In December 2016, Stewart A. Sutton successfully represented a client in vacating a tax sale foreclosure in Maryland. The client, who resides in southern California, bought a home in Germantown, Maryland, for a relative in 2010. The home was titled in the client’s name. The client never resided at house in Germantown. In 2011, the client had paid the balance of the mortgage on the Germantown house.
The client expected the relative to forward the property tax bills or that the relative would pay the property tax bills. However, the relative did neither. Even worse, the relative failed to notify the client about notices of overdue property taxes from Montgomery County, the fact that the home was sold in a tax sale, that the tax sale purchaser filed a complaint to foreclose the right of redemption in 2014, that the tax sale purchaser posted the home with notices, that a Judgment foreclosing the right of redemption was entered in October 2015, and that the relative was evicted from the home in July 2016.
The client discovered the tax sale by happenstance in October 2016. Stewart A. Sutton was retained to vacate the tax sale on the ground that the tax sale purchaser had never served the client in California with the Summons and Complaint. The result was that the client had no notice of the tax sale purchaser’s Complaint and resulting Judgment. In December 2016, the court granted the client’s motion to vacate the tax sale on the grounds that the tax sale purchaser had never served the Summons and Complaint on the client.
The Maryland Tax-Property Code provides the tax sale purchaser must serve the Summons and Complaint on the property owner. See Tax-Property Code sections 14-839(a)(3) (“On the filing of the complaint, the court shall issue a summons to procure the answer and appearance of all the defendants as in other civil actions”) and 14-839(a)(5) (“Notice to a defendant may be made in any other manner that results in actual notice of the pendency of the action to the defendant”).
Maryland Rules of Court reiterate that the Summons and Complaint must be served on the property owner. Maryland Rule 14-503(a) requires that the summons and complaint for a tax sale foreclosure “shall be served in accordance with Rule 2-121 on each defendant named in the complaint whose whereabouts are known”. But if the property owner’s whereabouts are not known, Maryland Rule 14-503(b) requires that a party obtain substituted service via Maryland Rule 2-122.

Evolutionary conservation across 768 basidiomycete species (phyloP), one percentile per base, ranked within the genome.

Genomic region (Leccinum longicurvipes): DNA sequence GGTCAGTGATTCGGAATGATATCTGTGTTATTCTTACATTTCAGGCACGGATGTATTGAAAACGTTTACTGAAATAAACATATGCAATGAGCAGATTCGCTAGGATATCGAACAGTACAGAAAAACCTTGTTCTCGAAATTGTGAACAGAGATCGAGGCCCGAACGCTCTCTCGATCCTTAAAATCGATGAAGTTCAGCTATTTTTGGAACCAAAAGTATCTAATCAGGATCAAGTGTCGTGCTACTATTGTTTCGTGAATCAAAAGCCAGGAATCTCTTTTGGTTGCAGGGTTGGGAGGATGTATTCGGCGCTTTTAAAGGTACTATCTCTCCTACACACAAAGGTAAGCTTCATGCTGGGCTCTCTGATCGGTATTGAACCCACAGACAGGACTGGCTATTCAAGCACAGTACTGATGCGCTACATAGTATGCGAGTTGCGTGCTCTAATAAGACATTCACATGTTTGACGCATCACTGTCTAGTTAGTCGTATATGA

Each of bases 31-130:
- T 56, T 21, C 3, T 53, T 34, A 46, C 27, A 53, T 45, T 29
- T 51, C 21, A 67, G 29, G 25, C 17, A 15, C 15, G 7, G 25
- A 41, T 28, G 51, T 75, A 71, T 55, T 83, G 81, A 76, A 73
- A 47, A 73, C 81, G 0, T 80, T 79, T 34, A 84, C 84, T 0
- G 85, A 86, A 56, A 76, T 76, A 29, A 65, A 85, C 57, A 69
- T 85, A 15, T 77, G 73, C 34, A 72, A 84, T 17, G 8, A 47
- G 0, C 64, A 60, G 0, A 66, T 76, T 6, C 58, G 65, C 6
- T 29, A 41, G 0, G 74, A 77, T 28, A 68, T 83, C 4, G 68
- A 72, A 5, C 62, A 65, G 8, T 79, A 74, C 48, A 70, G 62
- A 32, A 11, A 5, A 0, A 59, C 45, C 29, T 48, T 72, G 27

Rule 2-122(a) provides that when a plaintiff in an in rem action “has shown by affidavit that the whereabouts of the defendants are unknown and that reasonable efforts have been made in good faith to locate the defendant, the court may order service by the mailing of the notice to the defendant’s last address and” by either posting, publication, or “any other means of notice that it deems appropriate in the circumstances”
A tax sale purchaser may attempt to claim that it made a reasonable, good faith effort to locate the property owner by conducting a Lexis/Nexis’ “Comprehensive Person Reports” search and that it was not required to obtain an actual order for substituted service pursuant to Maryland Rule 2-122(a). See Voltolina v. Property Homes, LLC, 198 Md.App. 590 (2011) (permitting a tax sale purchaser to forego obtaining an order for substituted services, because the tax sale purchaser had complied with all of the other requirements of Maryland Rule 2-122(a), including having conducted a reasonable, good faith search to locate the property owner). However, a Lexis/Nexis search is neither reliable nor accurate. The results of a Lexis/Nexis search may not show the property owner’s actual current address, especially if the property owner never resided in the foreclosed property. Professional process servers and skip tracers use the TransUnion Risk and Alternative Data Search (“TLO”) to locate individuals.
Practice Pointer to clients: The court will NOT hear your motion to vacate a Judgment foreclosing the right of redemption, unless you first deposit into the Court’s Registry the amount owed in back taxes as well as the statutory attorney’s fees and expenses owed to the tax sale purchaser. See Canaj, Inc. v. Baker & Division Phase III 391 Md. 374 (2006). The rationale is that the Court will not exercise its equity powers, unless the property owner can first demonstrate that it has the financial means to redeem the property.